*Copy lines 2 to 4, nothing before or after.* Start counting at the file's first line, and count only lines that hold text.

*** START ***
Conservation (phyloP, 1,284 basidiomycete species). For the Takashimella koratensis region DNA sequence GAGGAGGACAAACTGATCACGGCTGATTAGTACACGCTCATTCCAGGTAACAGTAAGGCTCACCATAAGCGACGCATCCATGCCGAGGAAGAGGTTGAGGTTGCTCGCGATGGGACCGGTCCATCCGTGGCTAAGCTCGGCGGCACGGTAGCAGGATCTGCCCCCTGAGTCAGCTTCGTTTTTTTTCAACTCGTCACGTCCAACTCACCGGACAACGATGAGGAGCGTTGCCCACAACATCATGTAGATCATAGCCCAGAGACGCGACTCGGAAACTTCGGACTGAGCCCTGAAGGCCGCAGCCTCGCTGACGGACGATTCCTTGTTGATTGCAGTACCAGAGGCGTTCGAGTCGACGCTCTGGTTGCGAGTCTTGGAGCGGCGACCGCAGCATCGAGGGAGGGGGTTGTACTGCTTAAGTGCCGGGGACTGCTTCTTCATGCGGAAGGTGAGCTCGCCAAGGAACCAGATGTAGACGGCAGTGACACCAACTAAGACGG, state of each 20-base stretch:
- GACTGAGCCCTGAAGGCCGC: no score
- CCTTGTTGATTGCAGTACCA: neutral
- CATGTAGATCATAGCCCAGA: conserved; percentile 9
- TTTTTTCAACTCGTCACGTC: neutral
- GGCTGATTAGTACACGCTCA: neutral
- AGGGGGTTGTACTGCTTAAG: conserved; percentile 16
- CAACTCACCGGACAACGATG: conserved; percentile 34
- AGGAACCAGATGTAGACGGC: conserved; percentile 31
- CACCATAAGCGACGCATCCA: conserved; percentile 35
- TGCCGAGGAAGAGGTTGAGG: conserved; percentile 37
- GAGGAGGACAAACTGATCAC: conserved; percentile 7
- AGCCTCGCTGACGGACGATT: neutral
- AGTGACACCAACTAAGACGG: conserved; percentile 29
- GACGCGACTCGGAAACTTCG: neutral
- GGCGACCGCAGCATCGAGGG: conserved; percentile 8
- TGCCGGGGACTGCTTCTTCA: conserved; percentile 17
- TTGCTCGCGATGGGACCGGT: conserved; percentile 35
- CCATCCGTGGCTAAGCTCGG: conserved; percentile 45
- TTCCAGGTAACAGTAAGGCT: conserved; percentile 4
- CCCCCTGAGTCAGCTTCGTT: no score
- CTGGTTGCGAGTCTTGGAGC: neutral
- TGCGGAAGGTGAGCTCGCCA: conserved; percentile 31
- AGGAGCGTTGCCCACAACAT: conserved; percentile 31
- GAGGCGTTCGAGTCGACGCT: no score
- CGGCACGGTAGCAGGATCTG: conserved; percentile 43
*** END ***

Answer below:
- GACTGAGCCCTGAAGGCCGC: no score
- CCTTGTTGATTGCAGTACCA: neutral
- CATGTAGATCATAGCCCAGA: conserved; percentile 9